Skip to main content Skip to Search Box

Definition: Siva or Shiva from Brewer's Dictionary of Phrase and Fable

The third member of the Hindu TRIMURTI, representing the destructive principle in life and also the reproductive or renovating power. He has other contrasting qualities, being a god of ascetics as well as of music, dancing and learning, and in all is a god of many attributes and functions. ‘Siva’, representing the Sanskrit word meaning ‘benevolent’, is only one of his many names. He is generally represented with three eyes and four arms and his symbol is the LINGAM. See also NANDI.

Summary Article: Shiva
From The Hutchinson Unabridged Encyclopedia with Atlas and Weather Guide

In Hinduism, the third chief god (with Brahma and Vishnu) making up the Trimurti. As Mahadeva (great lord), he is the creator, symbolized by the phallic lingam, who restores what as Mahakala he destroys. He is often sculpted as Nataraja, performing his fruitful cosmic dance.

His consort or shakti (female principle) is Parvati, otherwise known as Kali or Durga.

Shiva is portrayed in a variety of ways by different Hindu sects and worshippers. To some Hindus he is the destroyer of evil; to others he is the creator, preserver, and destroyer. He is depicted with the River Ganges flowing through his hair. Tradition tells how the Ganges used to flow in heaven but was needed on earth; the river knew that her fall to earth might destroy her, so Shiva broke her fall through his hair. The crescent moon in his hair shows his creative nature.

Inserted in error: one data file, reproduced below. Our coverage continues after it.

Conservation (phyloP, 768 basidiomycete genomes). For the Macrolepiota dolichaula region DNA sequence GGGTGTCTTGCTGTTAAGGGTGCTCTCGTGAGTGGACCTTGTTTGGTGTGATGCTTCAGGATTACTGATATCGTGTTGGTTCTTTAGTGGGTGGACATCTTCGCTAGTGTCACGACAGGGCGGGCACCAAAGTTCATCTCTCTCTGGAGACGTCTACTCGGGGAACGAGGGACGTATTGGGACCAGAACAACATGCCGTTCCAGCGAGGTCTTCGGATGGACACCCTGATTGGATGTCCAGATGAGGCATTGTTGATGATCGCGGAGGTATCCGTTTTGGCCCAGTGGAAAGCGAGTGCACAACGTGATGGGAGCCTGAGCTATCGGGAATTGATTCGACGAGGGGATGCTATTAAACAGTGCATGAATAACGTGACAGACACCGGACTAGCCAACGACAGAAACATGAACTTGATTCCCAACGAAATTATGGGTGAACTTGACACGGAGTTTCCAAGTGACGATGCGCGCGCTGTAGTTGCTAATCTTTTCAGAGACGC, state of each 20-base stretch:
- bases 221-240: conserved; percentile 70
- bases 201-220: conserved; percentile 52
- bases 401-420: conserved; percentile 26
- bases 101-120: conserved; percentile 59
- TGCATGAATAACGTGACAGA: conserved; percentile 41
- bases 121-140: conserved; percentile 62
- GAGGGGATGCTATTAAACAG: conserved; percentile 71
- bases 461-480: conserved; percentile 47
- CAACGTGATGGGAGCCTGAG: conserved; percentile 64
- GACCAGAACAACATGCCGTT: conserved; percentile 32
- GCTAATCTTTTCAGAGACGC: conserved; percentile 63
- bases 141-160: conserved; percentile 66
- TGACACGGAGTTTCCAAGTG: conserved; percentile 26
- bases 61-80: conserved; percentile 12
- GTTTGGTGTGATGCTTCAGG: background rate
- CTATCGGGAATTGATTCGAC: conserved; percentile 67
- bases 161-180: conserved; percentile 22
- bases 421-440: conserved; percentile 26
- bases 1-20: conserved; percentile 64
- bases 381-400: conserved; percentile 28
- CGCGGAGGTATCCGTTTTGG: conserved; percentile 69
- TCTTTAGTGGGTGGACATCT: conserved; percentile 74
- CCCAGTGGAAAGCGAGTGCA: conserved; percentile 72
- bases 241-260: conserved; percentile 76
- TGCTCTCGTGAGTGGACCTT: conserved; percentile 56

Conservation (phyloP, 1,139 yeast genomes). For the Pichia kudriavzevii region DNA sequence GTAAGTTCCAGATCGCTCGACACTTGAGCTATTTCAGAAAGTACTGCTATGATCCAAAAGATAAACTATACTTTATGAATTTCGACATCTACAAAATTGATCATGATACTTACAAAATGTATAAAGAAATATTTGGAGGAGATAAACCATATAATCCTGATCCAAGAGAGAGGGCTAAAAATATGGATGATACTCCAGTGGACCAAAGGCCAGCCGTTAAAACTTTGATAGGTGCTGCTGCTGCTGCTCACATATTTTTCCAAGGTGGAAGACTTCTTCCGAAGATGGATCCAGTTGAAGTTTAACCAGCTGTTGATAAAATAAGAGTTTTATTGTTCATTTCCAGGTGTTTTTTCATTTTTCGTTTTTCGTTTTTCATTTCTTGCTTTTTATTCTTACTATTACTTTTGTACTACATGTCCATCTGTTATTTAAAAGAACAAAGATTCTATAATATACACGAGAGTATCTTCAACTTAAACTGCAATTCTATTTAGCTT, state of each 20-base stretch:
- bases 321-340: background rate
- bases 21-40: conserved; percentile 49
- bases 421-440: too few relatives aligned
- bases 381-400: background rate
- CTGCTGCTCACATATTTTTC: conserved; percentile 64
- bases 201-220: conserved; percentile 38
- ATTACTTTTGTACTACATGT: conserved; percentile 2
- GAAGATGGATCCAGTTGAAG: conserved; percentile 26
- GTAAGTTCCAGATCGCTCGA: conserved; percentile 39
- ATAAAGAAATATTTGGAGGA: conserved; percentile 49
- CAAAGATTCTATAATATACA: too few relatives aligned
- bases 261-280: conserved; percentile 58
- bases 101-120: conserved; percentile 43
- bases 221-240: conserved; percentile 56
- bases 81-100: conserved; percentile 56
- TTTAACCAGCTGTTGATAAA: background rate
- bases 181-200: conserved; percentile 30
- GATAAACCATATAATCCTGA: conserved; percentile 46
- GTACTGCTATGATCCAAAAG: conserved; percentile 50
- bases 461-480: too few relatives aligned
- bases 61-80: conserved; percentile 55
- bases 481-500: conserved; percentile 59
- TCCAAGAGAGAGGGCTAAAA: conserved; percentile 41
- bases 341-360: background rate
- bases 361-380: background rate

As Nataraja, ‘Lord of the Dance’, he contains and expresses the cosmic energy of the universe, and dances the world into existence and destruction. In this form his hair falls loose, symbolizing his power. He holds a drum on which he beats out the rhythm of creation, and is surrounded by a circle of fire, symbolizing destruction. The upright hand is in the mudra (hand gesture) of protection, and he stamps on the demon of ignorance. He is worshipped before Indian classical dance performances in recognition of the divine element in all the arts.

Shiva's vehicle is Nandi, the bull, a symbol of male strength and fertility. Shiva wears snakes coiled round his arms and neck, showing his power over deadly animals and, by extension, over life and death. He is also portrayed as a meditating figure holding a trident that symbolizes his three aspects of creator, preserver, and destroyer. These three aspects are also denoted by three horizontal lines on his forehead, also worn by Shaivites (followers of Shiva).

In temples dedicated to Shiva, he is worshipped in the form of a lingam, a cylindrical phallic shape rising out of a horizontal base, the yoni. These two forms symbolize the male and female aspects of god, out of whose unity the world is created.



© RM, 2018. All rights reserved.

Related Articles

Full text Article Shiva (or Siva)
The Macmillan Encyclopedia

The third member of the Hindu trinity, the Trimurti . He is known as the Destroyer, but also represents generation as symbolized by the...

See more from Credo